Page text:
Id. at 228, 67 N.W.2d at 419 (quoting Restatement of Torts § 586 (1938)). The same absolute privilege that applies to judicial proceedings extends to quasi-judicial proceedings. Dorn v. Peterson, 512 N.W.2d 902, 906 (Minn. App. 1994). Any question of relevancy or pertinency of a given statement should be resolved in favor of relevancy and pertinency. Hammer v. Forde, 125 Minn. 146, 147, 145 N.W. 810, 811 (1914).

Appellant argues that these communications were not privileged because neither agency was involved in the litigation nor possessed authority to adjudicate the claims, nor did the communications relate to proposed or ongoing judicial proceedings. We disagree.

The communications at issue were indisputably related to Haefele's role in the ongoing civil litigation. Although Haasken points to evidence that Haefele intended the communications to "put pressure" on Haasken, that fact is not dispositive; there is no evidence that refutes the claim that Haefele and his associate were seeking assistance in the investigation of a complicated multi-party lawsuit. The existence of further motives is not relevant to the issue of an attorney's absolute privilege.

B. Statements Underlying the $500 Judgment

Mellgren brought his lawsuit against Haasken and others in May 1993. One of the named defendants was Gaylen Case, a bank officer and mortgagee of Mellgren's property. Shortly after the suit was commenced, Haefele went to the bank to conduct personal business. He ran into Case, and Case invited him into his office to discuss the Mellgren/Haasken situation. Case testified that he did so because he was frustrated that the issues could not be resolved short of litigation.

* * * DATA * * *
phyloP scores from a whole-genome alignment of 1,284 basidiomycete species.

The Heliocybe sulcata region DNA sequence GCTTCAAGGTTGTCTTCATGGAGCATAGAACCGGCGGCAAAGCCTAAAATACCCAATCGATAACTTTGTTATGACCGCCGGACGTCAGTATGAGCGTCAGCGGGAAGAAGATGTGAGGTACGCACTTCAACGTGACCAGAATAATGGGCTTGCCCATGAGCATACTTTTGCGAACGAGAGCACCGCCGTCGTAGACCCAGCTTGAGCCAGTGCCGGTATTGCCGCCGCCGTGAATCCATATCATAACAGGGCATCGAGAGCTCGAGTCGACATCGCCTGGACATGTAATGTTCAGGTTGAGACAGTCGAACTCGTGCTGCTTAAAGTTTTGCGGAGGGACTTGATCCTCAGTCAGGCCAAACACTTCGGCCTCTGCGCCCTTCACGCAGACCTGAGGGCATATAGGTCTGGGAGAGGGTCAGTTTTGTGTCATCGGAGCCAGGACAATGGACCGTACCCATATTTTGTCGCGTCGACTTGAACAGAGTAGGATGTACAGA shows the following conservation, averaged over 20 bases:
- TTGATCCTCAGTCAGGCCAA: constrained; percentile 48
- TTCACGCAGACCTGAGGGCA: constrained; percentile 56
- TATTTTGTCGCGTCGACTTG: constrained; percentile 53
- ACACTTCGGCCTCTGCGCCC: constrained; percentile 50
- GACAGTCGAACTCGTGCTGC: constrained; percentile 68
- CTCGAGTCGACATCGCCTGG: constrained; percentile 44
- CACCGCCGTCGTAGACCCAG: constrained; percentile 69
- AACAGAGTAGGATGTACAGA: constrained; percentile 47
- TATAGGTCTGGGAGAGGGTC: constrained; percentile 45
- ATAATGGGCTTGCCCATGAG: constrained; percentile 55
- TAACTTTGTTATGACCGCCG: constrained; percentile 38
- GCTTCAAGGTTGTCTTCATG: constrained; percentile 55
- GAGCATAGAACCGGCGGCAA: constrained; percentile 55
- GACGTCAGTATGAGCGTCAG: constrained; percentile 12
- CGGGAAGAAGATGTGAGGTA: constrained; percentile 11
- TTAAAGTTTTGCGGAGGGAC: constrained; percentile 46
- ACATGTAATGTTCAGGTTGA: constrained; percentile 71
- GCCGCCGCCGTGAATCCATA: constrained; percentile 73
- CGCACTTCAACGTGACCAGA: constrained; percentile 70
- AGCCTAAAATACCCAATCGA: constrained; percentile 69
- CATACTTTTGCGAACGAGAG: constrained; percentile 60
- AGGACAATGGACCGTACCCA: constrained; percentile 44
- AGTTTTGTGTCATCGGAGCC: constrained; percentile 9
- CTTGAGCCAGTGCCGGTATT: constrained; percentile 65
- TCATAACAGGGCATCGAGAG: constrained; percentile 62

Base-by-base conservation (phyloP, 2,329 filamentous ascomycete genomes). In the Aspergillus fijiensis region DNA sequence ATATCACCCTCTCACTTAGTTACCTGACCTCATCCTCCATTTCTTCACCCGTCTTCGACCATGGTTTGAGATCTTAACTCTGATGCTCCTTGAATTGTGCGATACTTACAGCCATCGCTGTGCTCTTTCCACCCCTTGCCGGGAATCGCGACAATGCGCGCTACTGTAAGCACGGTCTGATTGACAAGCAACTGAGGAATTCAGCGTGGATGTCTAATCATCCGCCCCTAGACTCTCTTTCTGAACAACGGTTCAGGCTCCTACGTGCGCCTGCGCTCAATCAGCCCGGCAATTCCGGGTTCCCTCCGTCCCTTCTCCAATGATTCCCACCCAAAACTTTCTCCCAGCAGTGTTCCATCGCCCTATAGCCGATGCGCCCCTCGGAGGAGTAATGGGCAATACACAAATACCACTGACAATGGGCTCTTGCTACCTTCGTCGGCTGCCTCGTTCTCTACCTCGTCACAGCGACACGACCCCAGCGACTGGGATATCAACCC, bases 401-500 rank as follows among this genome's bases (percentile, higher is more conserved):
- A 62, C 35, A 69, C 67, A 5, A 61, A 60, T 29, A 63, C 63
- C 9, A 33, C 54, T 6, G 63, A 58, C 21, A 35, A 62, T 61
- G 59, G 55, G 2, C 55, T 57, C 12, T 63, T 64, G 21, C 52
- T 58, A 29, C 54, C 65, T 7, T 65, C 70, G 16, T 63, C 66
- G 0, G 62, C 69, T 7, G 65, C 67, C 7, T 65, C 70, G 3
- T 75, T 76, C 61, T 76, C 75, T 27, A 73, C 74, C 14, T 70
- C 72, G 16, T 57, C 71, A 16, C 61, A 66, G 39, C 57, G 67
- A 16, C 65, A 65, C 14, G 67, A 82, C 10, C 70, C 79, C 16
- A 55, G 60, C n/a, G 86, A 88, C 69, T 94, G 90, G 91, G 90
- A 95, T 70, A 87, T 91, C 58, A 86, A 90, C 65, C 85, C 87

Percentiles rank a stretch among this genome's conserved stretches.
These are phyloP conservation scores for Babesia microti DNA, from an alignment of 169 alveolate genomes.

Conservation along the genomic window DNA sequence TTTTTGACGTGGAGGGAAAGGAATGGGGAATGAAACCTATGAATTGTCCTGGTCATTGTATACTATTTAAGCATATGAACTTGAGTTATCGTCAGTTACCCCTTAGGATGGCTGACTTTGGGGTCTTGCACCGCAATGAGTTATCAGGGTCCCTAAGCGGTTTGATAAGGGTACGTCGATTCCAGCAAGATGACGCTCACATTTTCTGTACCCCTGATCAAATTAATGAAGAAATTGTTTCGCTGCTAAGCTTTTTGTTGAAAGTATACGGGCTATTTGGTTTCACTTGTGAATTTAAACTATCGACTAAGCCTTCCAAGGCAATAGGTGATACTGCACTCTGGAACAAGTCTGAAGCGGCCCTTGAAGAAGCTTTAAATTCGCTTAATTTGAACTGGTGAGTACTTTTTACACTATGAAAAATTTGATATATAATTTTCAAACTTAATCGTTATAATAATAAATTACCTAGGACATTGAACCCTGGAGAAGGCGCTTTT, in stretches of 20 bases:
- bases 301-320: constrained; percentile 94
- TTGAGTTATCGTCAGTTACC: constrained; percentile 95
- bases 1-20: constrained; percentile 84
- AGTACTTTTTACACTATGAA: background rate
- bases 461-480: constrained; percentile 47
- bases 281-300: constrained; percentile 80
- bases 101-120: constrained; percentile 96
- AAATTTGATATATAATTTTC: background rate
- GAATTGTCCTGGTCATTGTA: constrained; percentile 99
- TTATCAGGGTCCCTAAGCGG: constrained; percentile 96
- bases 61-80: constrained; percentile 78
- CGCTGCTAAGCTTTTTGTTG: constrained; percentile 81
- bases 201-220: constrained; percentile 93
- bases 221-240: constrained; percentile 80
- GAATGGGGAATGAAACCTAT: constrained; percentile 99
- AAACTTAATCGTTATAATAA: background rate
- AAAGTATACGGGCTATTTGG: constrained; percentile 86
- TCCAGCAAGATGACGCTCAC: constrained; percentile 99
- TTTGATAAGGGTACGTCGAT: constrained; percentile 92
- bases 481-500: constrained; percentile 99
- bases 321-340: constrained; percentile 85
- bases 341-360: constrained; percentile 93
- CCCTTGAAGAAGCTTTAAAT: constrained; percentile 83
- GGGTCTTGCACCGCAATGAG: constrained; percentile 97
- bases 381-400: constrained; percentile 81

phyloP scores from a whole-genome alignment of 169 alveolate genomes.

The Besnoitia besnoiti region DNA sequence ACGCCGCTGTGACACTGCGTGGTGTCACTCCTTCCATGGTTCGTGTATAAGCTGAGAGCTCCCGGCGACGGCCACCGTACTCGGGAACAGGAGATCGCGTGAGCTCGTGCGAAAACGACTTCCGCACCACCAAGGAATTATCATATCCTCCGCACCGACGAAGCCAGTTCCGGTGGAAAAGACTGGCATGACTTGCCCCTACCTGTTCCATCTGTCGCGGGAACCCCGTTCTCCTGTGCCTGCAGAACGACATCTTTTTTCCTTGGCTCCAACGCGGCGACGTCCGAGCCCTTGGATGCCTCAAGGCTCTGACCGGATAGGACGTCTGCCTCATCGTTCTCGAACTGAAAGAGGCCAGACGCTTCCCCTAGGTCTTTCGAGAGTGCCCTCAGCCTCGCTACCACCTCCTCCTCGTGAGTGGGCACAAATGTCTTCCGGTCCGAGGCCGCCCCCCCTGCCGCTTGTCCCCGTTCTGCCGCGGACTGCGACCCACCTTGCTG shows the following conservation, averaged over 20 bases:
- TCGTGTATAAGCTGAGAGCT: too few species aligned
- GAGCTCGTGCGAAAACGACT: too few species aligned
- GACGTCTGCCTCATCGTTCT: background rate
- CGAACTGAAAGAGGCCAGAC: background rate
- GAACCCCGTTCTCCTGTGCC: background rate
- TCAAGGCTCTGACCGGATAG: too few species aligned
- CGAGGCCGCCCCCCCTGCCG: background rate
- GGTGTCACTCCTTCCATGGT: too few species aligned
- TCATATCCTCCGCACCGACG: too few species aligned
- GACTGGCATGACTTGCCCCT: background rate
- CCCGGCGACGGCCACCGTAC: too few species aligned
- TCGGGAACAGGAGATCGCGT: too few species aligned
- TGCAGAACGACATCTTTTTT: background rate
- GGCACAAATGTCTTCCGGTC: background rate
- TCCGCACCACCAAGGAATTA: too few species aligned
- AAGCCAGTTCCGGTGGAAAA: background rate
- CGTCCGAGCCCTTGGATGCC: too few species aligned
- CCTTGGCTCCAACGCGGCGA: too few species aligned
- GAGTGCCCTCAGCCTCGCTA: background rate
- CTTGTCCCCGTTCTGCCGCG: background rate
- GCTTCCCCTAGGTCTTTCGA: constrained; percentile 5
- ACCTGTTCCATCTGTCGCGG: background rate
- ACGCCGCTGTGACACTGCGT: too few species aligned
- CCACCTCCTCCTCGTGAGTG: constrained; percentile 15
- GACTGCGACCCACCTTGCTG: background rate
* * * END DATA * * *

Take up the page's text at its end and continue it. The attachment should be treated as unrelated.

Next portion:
Case characterized Haefele's comments as follows:

[H]e didn't like the way that Mr. Haasken was doing business, and that [Haasken] had rooked or crooked someone in the past, and didn't go into any details about it but he was going to teach him a lesson.

The defamation claim went to the jury based on these statements alone. The trial court stated that it would have granted absolute privilege as to the statements except that the "rooked or crooked" comment went to issues outside the Mellgren lawsuit. By notice of review, Haefele claims that this comment too is covered by absolute privilege and should not have been submitted to the jury.

Absolute privilege applies only if the statements are made "in office" or, in other words, in the role of attorney. Matthis, 243 Minn. at 223-24, 67 N.W.2d at 417.

Haefele argues that the trial court erred in parsing out the statement about Haasken having "rooked or crooked" someone in the past. In Matthis, our supreme court stated that it is the "occasion on which the communication of the defamatory words was made which determines the privilege." Id. at 223, 67 N.W.2d at 417. Relying on this rule, Haefele argues that all the statements were privileged because he was speaking as Mellgren's attorney.

Considering all the circumstances of the conversation, we agree that Haefele made these statements in the role of attorney. Although the statement at issue was not directly related to a specific legal issue in the underlying lawsuit between Mellgren and Haasken, it was made in a discussion as to why the matter could not be settled. It did relate to Haasken's manner of conducting business, which was a general topic involved in the suit. We reverse the district court and hold that the statements were absolutely privileged. As these statements were the sole basis for the only claim sent to the jury, we reverse the $500 damage award.

We need not address Haasken's claims related to damages.

Affirmed in part and reversed in part.

[ ]1 Mellgren was originally named as a defendant in this suit, but Haasken dismissed the claims against him before trial.

[ ]2 The trial court also held that Haasken waived his slander of title claim by not bringing it at the same time he brought his motion to remove the lis pendens. Because we affirm the trial court's dismissal of the slander claim on other grounds, we do not reach the waiver issue.

[ ]3 Because the lis pendens is simply a notice of a filed civil complaint, it is irrelevant that Haasken won in later judicial proceedings. See Nelson v. Nelson, 415 N.W.2d 694, 698 (Minn. App. 1987) (lis pendens "warn[s] prospective purchasers that title to property is in litigation which impedes * * * owner's right to free alienability").

[ ]4 Because Carver County was a party to the quiet title action, the case was referred to the Scott County Attorney for investigation.